Revealed: 139 Meserole Street, East Williamsburg
If there’s one building type that defines East Williamsburg, it’s the vinyl-faced wood-frame building. Built long ago as modest workers’ dwellings, whatever the original façades were, whether clapboard or brick, have since been refaced with vinyl, and often have chintzy metal awnings affixed above doorways.
The usual development play for these buildings is to tear them down and build something glassy and modern in their place, as with Mortar-designed projects featured on YIMBY in recent days, at 764 Metropolitan and 245 Manhattan.
But they’ve also got a distinctly historicist project in the works, at 139 Meserole Street. There, the firm is designing a condo building in what we’re calling the vinyl revival style (though there appears to be no actual vinyl paneling), just to the east of Graham Avenue, for developer Benjamin Pinover’s Dragonfly Design Build.
The firm describes the project on their website:
Reminiscent of early Brooklyn’s wood frame row houses, 139 Meserole is a modern adaptation of early Williamsburg. With an exterior designed with a zinc shingle facade and reclaimed cedar sun shades, the interior boasts thoughtful finishes and details though-out – including live sawn white oak planks, recycled subway tiles, honed Calcutta marble, and a living green, landscaped building canopy.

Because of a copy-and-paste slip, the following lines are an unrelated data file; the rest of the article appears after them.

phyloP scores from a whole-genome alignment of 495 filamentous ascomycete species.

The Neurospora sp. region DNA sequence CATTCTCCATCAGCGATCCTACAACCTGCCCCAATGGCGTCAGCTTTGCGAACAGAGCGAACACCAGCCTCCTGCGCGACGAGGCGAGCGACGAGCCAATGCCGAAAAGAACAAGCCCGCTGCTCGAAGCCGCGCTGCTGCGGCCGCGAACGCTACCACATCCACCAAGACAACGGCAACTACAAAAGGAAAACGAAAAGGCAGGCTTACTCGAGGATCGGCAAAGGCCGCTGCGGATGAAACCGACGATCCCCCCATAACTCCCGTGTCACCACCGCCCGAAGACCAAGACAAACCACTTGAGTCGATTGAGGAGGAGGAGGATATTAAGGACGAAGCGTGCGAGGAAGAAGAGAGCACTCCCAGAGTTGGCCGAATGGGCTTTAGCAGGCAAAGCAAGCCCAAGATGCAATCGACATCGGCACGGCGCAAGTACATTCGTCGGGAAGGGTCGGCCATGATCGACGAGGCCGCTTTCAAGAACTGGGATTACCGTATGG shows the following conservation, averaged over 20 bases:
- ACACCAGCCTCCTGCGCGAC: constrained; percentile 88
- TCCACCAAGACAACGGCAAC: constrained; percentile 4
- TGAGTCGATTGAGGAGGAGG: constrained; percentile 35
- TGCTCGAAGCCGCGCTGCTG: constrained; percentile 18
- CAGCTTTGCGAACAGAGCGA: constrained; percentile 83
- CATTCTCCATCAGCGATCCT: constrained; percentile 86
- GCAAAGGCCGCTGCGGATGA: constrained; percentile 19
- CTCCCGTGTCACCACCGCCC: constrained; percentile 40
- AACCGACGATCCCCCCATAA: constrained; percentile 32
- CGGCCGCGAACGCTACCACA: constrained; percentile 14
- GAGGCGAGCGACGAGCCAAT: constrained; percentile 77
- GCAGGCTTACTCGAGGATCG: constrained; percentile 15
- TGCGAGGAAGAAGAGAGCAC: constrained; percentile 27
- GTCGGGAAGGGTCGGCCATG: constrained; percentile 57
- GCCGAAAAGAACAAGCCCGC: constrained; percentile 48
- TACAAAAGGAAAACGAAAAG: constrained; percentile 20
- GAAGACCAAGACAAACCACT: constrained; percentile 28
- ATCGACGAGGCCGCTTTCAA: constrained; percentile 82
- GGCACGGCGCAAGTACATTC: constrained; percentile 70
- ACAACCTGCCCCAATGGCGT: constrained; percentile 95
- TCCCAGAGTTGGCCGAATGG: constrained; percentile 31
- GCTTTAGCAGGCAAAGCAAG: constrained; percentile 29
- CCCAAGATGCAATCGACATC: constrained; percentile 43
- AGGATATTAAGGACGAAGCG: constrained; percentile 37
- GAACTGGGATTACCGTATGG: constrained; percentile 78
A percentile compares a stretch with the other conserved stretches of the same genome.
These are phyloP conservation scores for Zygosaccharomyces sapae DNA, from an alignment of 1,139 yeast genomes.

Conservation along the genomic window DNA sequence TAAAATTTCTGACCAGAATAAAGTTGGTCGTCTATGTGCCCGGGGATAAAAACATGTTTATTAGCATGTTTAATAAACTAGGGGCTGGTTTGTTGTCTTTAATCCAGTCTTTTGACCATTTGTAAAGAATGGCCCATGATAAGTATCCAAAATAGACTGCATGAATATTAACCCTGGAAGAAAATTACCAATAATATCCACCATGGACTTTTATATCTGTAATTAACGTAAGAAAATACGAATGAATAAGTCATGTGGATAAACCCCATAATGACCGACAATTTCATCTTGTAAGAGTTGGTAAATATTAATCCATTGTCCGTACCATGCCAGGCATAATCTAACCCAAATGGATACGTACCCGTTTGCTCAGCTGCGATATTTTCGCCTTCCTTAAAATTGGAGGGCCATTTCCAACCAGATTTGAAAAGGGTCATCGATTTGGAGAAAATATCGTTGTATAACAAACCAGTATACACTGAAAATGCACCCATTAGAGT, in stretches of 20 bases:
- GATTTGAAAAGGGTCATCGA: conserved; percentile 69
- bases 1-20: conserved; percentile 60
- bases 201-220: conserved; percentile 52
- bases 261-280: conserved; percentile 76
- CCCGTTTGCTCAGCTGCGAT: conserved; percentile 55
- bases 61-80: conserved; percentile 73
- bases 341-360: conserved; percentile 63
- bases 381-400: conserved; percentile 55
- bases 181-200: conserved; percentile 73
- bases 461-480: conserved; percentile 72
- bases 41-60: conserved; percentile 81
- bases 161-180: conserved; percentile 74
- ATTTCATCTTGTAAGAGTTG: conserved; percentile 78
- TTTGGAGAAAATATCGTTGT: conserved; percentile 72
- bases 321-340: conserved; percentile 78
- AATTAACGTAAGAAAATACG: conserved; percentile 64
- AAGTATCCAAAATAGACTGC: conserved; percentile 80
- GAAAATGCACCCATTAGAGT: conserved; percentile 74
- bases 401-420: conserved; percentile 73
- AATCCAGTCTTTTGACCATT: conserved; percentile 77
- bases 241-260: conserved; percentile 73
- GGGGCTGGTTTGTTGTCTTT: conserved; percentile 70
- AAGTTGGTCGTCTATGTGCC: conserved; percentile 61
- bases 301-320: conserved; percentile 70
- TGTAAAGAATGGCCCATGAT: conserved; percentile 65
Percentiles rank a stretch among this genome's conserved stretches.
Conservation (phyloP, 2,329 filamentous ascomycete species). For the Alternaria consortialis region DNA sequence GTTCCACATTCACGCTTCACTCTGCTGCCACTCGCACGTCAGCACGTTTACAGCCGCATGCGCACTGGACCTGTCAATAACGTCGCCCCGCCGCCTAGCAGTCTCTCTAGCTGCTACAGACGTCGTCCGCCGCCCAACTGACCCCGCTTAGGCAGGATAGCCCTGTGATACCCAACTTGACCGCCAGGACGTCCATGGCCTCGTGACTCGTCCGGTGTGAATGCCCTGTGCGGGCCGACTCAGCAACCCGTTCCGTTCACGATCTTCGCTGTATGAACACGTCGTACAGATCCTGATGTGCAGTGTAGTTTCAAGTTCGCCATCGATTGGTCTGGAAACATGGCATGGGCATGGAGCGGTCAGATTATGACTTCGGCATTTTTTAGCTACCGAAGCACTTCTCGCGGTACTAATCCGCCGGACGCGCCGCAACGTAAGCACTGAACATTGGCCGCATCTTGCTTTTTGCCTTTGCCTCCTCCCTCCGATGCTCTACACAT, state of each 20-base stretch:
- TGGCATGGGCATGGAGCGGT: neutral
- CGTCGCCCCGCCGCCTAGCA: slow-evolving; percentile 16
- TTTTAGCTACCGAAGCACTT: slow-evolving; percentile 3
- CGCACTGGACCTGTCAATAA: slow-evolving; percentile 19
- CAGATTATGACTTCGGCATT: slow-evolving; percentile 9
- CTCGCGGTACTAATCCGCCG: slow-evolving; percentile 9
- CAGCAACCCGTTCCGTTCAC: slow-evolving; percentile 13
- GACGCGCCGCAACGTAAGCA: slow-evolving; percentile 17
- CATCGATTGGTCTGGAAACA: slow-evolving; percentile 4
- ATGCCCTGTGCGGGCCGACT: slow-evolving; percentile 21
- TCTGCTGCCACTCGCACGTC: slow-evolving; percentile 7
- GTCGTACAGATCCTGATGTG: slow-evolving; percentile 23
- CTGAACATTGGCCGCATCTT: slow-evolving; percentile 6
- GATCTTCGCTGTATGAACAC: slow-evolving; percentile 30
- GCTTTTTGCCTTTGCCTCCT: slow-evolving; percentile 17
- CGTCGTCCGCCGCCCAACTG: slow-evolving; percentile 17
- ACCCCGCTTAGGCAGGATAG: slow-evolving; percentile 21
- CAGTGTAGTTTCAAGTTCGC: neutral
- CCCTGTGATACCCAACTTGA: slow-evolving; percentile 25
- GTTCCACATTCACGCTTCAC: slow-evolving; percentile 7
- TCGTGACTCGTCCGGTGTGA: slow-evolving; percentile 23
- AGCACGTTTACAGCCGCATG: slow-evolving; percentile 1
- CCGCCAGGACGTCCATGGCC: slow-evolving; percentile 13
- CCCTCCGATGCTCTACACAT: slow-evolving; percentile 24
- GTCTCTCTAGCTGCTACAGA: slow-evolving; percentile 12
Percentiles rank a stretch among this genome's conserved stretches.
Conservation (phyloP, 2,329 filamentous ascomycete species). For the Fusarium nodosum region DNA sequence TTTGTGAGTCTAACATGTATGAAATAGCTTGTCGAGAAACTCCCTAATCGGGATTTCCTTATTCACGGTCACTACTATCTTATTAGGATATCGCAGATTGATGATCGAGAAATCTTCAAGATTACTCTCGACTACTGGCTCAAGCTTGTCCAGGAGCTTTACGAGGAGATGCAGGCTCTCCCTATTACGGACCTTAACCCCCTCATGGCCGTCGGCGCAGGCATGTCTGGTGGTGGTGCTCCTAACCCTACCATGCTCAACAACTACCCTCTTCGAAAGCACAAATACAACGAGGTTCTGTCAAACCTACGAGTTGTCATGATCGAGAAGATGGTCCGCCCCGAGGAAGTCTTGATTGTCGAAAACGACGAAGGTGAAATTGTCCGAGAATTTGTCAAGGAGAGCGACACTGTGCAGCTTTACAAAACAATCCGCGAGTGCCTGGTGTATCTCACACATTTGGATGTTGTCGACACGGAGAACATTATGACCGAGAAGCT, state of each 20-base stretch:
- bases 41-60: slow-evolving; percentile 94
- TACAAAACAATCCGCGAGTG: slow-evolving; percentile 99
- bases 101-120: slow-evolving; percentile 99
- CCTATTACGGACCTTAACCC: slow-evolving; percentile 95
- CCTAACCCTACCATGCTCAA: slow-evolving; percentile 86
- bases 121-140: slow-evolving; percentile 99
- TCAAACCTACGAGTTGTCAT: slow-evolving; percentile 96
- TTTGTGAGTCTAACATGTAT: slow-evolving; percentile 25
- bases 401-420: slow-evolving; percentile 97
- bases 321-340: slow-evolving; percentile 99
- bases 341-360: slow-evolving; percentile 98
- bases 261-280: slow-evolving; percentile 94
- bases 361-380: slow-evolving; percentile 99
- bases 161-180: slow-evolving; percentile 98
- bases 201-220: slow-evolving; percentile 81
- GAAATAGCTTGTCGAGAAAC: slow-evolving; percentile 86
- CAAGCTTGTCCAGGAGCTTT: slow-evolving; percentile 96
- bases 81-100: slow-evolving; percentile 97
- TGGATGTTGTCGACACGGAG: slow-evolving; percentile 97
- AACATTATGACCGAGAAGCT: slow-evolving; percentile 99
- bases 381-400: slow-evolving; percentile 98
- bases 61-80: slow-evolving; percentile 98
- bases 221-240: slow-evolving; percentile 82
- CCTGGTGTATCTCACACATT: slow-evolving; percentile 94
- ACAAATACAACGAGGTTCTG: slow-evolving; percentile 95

The six-story building will have eight apartments spread across just over 10,000 square feet of net residential space, with one unit and one parking space on the ground floor (which we don’t see in the rendering), two on floors two through four, and then a pair of duplexes occupying the fifth and sixth floors.
The firm also has another vinyl revival building in the works – a renovation of a wood-frame house erected in 1937, at 147 Ainslie Street, also in East Williamsburg.
They describe the project on their site:
Suggestive of the original wood frame home built in 1937, 147 Ainslie is a delicate restoration of the existing building with grey oak shingles siding, a systemic renovation of each apartment, and a one story rooftop addition to create a penthouse apartment that is predominantly wood clad with several sun shades, which minimizes direct sunlight into the home, thereby reducing the need for cooling the space in warm weather – with stunning views of the city and a green roof.
147 Ainslie is set for completion in 2016, while 139 Meserole should be finished by the end of 2015.
For any questions, comments, or feedback, email firstname.lastname@example.org